We used self-reported data from the 2007 cycle of the Canadian Community Health Survey (CCHS) conducted by Statistics Canada as our primary data source for this study. In 2007, the CCHS had 65,946 respondents, for a response rate of 77.6%. Respondents were included in the diabetes care analyses if they responded to the 2007 diabetes section of the CCHS, were over 18 years of age and had diabetes that was not gestational (during pregnancy), resulting in a sample size of 3,769. We also used the 2005 cycle of the CCHS to compare the incidence of diabetes over time. Additional details are available upon request.
Diabetes Rates: Higher among Seniors and Lower-Income Households
Diabetes is on the rise in Canada. The percentage of adults (i.e., 12 and older) who reported having diabetes was 5.1% in 2007, up from 4.3% in 2005. Older adults and adults with lower income are more likely to report having diabetes (Figure 1). One in six seniors 65 years and older reported having diabetes, which is significantly more than the one in 100 adults between the ages of 18 and 34. Adults with a household income of less than $20,000 were twice as likely to report having diabetes as adults with a household income of more than $60,000. As a corollary, Canadians with low incomes have a higher mortality rate from diabetes than do Canadians with high incomes (Lipscombe et al. 2010).
Canadians with Diabetes Not Getting the Care They Need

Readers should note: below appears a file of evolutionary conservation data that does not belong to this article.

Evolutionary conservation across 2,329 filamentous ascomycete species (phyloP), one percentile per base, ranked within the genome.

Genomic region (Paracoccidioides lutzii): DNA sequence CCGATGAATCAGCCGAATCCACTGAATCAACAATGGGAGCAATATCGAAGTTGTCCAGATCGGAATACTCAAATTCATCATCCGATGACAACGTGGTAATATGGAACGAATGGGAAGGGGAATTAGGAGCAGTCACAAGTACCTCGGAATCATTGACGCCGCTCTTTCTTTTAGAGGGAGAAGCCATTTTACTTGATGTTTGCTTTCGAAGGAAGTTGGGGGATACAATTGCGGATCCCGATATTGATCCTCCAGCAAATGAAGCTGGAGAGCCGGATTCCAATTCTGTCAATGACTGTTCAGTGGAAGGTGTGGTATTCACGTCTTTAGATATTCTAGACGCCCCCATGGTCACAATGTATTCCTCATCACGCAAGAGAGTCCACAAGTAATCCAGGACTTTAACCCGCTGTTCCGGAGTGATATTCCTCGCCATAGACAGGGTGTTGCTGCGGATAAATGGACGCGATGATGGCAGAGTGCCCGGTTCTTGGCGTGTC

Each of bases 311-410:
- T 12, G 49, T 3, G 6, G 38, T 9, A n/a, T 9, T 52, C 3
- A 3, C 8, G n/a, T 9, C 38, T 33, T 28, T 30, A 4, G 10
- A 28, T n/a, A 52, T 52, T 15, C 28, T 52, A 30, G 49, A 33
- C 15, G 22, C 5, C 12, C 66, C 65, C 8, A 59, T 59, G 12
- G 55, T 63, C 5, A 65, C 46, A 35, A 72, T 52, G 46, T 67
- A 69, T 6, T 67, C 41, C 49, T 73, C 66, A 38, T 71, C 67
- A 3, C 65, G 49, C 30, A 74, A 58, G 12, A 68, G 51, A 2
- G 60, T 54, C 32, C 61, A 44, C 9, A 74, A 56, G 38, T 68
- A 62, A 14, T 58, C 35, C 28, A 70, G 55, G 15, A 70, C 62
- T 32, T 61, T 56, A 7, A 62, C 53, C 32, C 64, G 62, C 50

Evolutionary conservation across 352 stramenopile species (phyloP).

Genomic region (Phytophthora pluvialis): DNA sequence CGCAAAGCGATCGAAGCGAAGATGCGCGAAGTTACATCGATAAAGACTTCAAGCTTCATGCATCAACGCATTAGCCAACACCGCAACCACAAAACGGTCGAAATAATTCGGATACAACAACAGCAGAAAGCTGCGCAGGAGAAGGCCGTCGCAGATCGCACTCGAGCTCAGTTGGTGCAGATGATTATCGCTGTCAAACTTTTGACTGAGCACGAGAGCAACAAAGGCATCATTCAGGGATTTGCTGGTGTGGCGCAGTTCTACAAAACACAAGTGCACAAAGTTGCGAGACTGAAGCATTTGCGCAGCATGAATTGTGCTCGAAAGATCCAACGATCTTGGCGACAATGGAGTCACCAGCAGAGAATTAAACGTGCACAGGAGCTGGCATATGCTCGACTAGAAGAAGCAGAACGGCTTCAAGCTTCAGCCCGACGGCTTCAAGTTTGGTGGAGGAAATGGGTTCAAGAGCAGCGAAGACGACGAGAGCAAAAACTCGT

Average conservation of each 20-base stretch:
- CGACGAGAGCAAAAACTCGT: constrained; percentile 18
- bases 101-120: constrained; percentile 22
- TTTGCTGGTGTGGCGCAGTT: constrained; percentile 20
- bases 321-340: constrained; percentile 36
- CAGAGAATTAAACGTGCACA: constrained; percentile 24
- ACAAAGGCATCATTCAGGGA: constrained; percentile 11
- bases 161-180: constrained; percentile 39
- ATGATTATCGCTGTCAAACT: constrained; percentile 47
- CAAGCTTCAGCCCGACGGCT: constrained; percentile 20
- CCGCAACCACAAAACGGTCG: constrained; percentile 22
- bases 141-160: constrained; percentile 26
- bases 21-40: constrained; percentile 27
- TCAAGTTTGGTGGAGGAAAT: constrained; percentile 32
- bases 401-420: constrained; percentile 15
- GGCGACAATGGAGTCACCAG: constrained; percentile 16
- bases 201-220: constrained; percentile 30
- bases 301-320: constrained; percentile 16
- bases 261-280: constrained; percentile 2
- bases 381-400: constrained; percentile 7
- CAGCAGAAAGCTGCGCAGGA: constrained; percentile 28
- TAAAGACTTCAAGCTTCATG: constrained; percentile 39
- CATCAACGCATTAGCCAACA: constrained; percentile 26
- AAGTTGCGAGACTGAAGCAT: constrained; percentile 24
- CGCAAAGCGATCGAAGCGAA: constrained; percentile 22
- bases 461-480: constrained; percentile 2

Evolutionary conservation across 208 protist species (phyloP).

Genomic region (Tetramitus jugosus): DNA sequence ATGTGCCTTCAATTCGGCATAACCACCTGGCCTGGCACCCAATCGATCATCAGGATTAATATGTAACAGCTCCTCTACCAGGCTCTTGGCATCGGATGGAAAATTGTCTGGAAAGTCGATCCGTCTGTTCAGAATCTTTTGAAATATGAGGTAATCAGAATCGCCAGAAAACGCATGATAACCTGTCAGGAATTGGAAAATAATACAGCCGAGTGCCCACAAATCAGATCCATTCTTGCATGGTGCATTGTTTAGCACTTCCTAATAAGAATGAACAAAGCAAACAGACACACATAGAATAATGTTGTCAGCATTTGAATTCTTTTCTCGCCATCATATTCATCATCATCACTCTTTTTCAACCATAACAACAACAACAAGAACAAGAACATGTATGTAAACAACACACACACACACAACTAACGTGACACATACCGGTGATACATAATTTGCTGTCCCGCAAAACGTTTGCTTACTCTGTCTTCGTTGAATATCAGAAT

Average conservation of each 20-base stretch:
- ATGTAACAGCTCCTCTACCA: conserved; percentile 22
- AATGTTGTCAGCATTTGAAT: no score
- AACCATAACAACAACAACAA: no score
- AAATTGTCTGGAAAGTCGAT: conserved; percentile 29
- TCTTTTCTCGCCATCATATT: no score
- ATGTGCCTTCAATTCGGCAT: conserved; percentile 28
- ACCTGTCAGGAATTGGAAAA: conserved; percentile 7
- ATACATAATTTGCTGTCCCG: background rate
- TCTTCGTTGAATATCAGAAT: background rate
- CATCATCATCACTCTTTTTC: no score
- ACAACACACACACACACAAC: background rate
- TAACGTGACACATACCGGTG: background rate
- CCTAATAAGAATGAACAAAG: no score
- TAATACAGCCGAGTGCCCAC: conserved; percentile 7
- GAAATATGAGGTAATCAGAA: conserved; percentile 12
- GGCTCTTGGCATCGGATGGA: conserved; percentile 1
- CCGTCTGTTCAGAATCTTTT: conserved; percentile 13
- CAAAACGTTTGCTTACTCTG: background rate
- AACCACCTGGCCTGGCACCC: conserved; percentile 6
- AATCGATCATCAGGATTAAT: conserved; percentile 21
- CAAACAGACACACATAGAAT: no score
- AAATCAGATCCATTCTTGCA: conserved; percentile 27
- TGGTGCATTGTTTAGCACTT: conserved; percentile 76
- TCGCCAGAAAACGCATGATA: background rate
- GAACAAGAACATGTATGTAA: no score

The 2008 Clinical Practice Guidelines for the Prevention and Management of Diabetes in Canada (Canadian Diabetes Association Clinical Practice Guidelines Expert Committee 2008) provides recommendations for proper and effective diabetes care. We looked at four recommended tests for patients with diabetes: (1) having one or more HbA1c (glycosylated hemoglobin) tests in the previous year to measure blood sugar levels over a period of time; (2) having a urine test for protein (an indication of kidney damage) in the previous year; (3) having a dilated eye examination in the previous two years to determine whether there is damage to the eyes; and (4) having a foot examination performed by a health professional in the previous year to check for sores or irritation. Of the four recommended tests, adults were most likely to report having an HbA1c test in the previous year (81%), but only about half of adults (51%) reported having their feet checked by a healthcare professional in the previous year (Figure 2). Only one in three Canadian adults with diabetes (32%) reported having had all four of these recommended tests performed in the previous year (Figure 2).
Adults with low household incomes (i.e., less than $20,000) were significantly less likely to receive the recommended tests from health professionals than were adults with the high household incomes (i.e., more than $60,000) (Figure 2). Adults with low household incomes were only half as likely as adults with high household incomes to have received all four recommended tests (42% versus 21%; Figure 2).
Adults with diabetes are at higher risk for mortality and morbidity from influenza; consequently, diabetics are encouraged to receive an influenza vaccination annually (Canadian Diabetes Association Clinical Practice Guidelines Expert Committee 2008). Only 62% of adults with diabetes reported having had an influenza vaccination in the past year.